Living With Data, 2.0

I'm excited to revive the Living With Data series, this time on Gizmodo. I love that their motto is "Everything is technology"—that certainly jibes with my approach to technology criticism.

One of the goals behind the series is to surface more examples of how data and algorithms impact our lives through personal stories. Gizmodo has a really active readership, so I'm eager to see what questions and stories arise from this inquisitive community.


Here's an excerpt from the first installment: 

I came across it the other day as a sponsored post in my Facebook news feed. It caught my attention, given how on point it was—It’s true, I am an American, just recently moved to Singapore. However, I’m not the type to wear my passport on my sleeve.

Still I wondered, what data and what advertising processes made it possible for this very-long-tail item to find its way to my eyeballs? 

How did this hyper-targeted ad reach me? And was it algorithmically generated content to begin with?

 Read more.

Check out the archives of the series, originally published at Al Jazeera America. Stay tuned, and don't hesitate to share your questions and curiosities with me for future installments!

Tiny Letters from the Little Red Dot

Jumping on the newsletter bandwagon, Nick and I are writing missives from Singapore, detailing our urban adventures and culinary exploits here. The first installment just went out today, Wafting durian. Here's an excerpt:

mall and management office perfume
after the rain breeze
bread talk
new carpet smell in Yale-NUS

Subscribe for more observations, stories, and insights.

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Researching with the Tow Center

I'm pleased to share that I'll be joining this amazing cohort as a Research Fellow at the Tow Center for Digital Journalism. I have been inspired by a lot of the work coming out of there, especially on Algorithm Accountability reporting that influenced the aims of the Living with Data series. In the coming year I'm further exploring the idea of constructive technology criticism. Here's the project description in detail:

Constructive Technology Criticism
Tow Fellow: Sara Watson
Contemporary technology criticism is a product of the internet, characterized by oversimplified binary questions, clickbait headlines, and sensationalizing explorations of moral panics and progress narratives. Technology criticism has the potential to play an operative role in shaping the design, adoption, and policies around emerging technologies. Sara’s work explores how Constructive Technology Criticism can improve the broader cultural discourse about technology, not only commenting on the technologies we have, but also influencing and shaping the technologies we want.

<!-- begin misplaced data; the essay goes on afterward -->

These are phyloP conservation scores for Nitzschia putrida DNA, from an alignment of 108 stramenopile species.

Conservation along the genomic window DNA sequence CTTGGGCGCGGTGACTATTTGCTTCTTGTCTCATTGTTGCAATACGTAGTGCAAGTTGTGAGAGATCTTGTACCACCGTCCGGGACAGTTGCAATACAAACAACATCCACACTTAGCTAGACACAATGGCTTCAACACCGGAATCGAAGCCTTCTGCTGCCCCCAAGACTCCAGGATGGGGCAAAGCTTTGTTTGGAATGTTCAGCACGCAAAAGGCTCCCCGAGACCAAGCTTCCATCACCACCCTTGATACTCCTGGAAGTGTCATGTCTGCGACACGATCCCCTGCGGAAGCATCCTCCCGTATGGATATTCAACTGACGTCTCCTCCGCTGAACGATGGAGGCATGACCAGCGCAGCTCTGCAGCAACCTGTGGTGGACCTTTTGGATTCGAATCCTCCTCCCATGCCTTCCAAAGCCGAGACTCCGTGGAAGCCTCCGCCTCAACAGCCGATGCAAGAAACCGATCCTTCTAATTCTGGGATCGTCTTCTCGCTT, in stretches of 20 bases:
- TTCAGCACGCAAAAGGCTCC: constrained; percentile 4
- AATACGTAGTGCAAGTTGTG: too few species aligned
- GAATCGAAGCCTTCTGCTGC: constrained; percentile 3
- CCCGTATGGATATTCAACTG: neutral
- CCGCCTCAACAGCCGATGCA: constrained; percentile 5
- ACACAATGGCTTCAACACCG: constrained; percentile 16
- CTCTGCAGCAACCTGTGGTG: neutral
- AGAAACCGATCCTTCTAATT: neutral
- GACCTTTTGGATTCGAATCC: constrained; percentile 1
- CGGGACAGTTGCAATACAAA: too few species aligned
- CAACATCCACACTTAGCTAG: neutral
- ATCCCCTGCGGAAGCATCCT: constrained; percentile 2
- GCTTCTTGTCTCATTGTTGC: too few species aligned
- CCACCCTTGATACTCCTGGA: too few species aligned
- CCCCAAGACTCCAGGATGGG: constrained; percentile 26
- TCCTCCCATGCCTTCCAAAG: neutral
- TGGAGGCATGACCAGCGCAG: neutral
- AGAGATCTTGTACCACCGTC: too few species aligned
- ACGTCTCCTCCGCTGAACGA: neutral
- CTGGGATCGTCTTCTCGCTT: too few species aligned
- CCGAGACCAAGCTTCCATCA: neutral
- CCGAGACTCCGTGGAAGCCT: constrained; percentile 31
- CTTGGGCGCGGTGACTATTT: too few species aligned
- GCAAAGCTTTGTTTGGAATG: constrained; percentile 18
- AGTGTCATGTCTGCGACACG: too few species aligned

I'm grateful to the Knight Foundation for funding this work, which I've been thinking a lot about over the past year and I'm grateful to have the time and space to dive into it in greater depth this coming year. 

I'll be working virtually from Singapore and hanging out with the cohort in Slack, and in NYC when I can get there. And I'm also still affiliated, mostly virtually, with the Berkman Center this year. I'm planning on sharing a lot of the work in process, asking for feedback on reading lists and syllabi, building up style guides, etc. Stay tuned here and on the Tow Center blog for updates.

Metaphors are the new...

A couple weeks ago, I got to talk with the fellows and gathered friends of Data & Society about some of the work I've been doing on the metaphors we use to talk about data. It's an interest that came out of my thesis research on how the Quantified Self community was talking about their relationship to their personal data, and continues in a piece I wrote for DIS Magazine's Data Issue this year.

Here's the video on YouTube. Stay for the discussion with the audience in the second half (but just listen to the audio!). We ended up focusing on how it's not just data that we need metaphors for, but also the processes and systems that use and make sense of the data. We have just as much, if not more, trouble grasping the concept of algorithms and how they work.

Huge thanks to Tim Hwang for inviting me to come down to New York and to Data & Society for providing the space and minds for a great conversation. I'm hoping that this work will continue to shape the public discourse we're using to talk about data issues going forward, especially as those framings shape policy and law, and more importantly, the way we all think about our stakes in our data.

e-flux Futures

I dabbled in a little hopeful data futurism for DIS magazine's contribution to e-flux 56th Venice biennaleSTYLES AND CUSTOMS IN THE 2020S. As part of the journal’s ‘super community’ theme, in which “people comprise the planetary computer backend,” DIS crowdsourced predictions for the 2020s. Rather than be pessimistic about the way things are going and put forth predictions for a dystopic 2020, I offered a few hopeful outlooks of constructive solutions for technologies I think raise interesting near-term concerns.

Fortunately, the FTC modernizes the definition of antitrust to address both vertical and horizontal monopolies across markets, thus breaking up Google into three hundred companies. Commercial personalization gets its Snowden moment when a BlueKai data broker whistleblower outlines the extent of the industry’s manipulative, exploitative, and discriminatory targeting practices. Internet of Things companies form a self-regulating body and sign a common Code of Conduct charter outlining what they will not do with customers’ data.

Read more from the rest of the DIS contributors.